Premera Blue Cross is here to support members, employers, and healthcare providers during the coronavirus (COVID-19) outbreak.
There are new COVID vaccines available. Find out more, including where to get your vaccine, below.
For general questions about COVID-19:Washington State Department of HealthCenters for Disease Control and Prevention
If you have health plan questions not covered in these resources, call our customer service team at the number on the back of the member ID card, or your assigned account manager.
We’ll be updating the following FAQ as additional information is available.
Note: We’re updating our vaccine FAQs as information becomes available. Information about vaccines and distribution will continue to evolve.
On Tuesday, September 12, the US Centers for Disease Control and Prevention approved two mRNA vaccines, from Pfizer and Moderna, for those 6 months and older. The updated Novavax vaccine is still under review, but the current formulation of the Novavax
COVID vaccine is still available.
The recommendations include:
- at least one dose of an updated mRNA vaccine against Covid-19 vaccine this year for those ages 5 and up.
- for those 6 months through 4 years, who may be getting their vaccines for the first time, two doses of a Moderna vaccine and three doses of a Pfizer Covid-19 vaccine, with at least one of the doses being an updated 2023 shot are recommended.
- for people who are moderately or severely immunocompromised should have had at least three doses of Covid-19 vaccine, with at least one of those doses being an updated shot. They also have the option to get an additional updated vaccine later in the
Under the terms of the Affordable Care Act, people with commercial health insurance plans through the government or their employer can receive vaccines at no cost.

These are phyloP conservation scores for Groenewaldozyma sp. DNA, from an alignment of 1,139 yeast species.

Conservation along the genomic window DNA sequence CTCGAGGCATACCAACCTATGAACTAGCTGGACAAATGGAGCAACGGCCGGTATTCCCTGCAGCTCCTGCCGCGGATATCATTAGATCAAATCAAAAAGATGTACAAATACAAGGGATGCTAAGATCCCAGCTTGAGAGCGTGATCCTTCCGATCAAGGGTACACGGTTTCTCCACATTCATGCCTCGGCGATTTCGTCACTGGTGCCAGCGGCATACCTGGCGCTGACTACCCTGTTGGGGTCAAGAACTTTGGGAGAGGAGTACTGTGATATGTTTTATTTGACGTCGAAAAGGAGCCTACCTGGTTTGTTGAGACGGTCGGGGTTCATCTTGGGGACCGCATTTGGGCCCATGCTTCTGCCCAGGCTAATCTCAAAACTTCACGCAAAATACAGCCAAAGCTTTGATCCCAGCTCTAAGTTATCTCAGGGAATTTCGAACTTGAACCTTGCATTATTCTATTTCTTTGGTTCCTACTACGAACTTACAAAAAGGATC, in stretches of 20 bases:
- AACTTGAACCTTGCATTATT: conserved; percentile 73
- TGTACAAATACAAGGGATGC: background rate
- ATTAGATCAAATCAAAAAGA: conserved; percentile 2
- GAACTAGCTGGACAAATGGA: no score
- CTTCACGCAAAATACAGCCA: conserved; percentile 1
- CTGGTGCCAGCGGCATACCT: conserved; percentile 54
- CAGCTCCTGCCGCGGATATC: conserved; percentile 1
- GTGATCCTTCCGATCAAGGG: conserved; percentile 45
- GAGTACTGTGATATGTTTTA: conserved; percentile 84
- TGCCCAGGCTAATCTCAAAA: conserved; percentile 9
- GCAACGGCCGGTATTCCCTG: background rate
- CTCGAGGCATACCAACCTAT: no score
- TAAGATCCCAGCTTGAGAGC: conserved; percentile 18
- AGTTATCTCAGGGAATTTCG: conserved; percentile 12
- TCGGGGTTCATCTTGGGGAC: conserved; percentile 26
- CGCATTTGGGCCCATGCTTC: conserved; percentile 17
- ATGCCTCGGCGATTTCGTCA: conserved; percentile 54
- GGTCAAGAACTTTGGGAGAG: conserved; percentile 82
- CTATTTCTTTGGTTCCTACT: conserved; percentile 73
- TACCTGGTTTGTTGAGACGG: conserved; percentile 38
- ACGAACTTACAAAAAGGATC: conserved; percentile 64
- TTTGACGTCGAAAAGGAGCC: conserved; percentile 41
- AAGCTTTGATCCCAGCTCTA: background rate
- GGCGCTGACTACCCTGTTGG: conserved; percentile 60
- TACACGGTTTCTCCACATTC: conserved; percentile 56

The original Novavax vaccine is still available for those 12 years and it doesn’t use the same mRNA base as Pfizer and Moderna.
and many medical practitioners, are strongly recommending everyone get a flu
shot this year. With the flu almost non-existent last year due to the stay-at-home orders, masking and handwashing, many are expecting this flu season to
come back strongly. According to the CDC, it is safe to get both your COVID-19
vaccine and the flu vaccine at the same time.
contagious respiratory illnesses, but there are differences. The CDC has
detailed information on the differences in signs and symptoms.
On April 28, 2020, the U.S. Department of Labor's (DOL) Employee Benefits Security
Administration (EBSA) and the Internal Revenue Service (IRS) issued a rule and guidance, the EBSA Disaster Relief Notice 2020-01,
which extended certain health care benefit deadlines.
The EBSA Relief notice of 2020-01 extended FSA claim submission periods under the public health emergency. With the end of the PHE on May 11, 2023, the claim submission period will end. Per the notice, there is an outbreak period of 60 days after the
end of the PHE. On July 11, 2023, FSA claims submissions will revert back to a plan's determined "disregarded period." In most cases, a plan's "disregarded period" is 90 days. This is the timeframe that a member may submit FSA claims after the end
of the plan year. Check your benefit plan for your specific "disregarded period."
The U.S. Department of Labor (DOL) along with the Internal Revenue Service (IRS) issued a joint final rule extending specific deadlines affecting COBRA continuation coverage and payments, special enrollment periods, claims for benefits, appeals of denied
claims, and external review of certain claims.
With the end of the COVID PHE on May 11, 2023, we are required to allow a run-out period of 60 days. These timeframe extensions will now end on July 10, 2023.
The new drugs for treating COVID-19 are currently covered under our policy as Emergency Use Authorized (EUA) drugs may be accepted per Premera policy 05.01.549: Off-label Use of Drugs and Biologic Agents.Note: These drugs are covered under mandate and the public health emergency (PHE) and could change.
While Premera may not cover this drug in certain circumstances, it is not restricted at this time when acquired through government distribution systems.
Because these drugs are approved only through EUA, our stance on this drug could change based on FDA PHE changes, FDA approval status, or additional data as it becomes available.
Test-to-treat antivirals began distribution by HHS on March 7, 2022. Oral antivirals may only be provided when prescribed by a qualified healthcare provider. Only pharmacies with in-store clinics are eligible for distributing these medications. Get more information and to find a test-to-treat location.
Treatment costs are still covered as a medical expense. Cost shares may apply.
The federal government will begin offering free COVID test kits beginning September 25, 2023. Visit Covidtests.gov to order your free kits.
COVID-19 home test kits may be covered under your health savings plan. Check your benefits to determine if you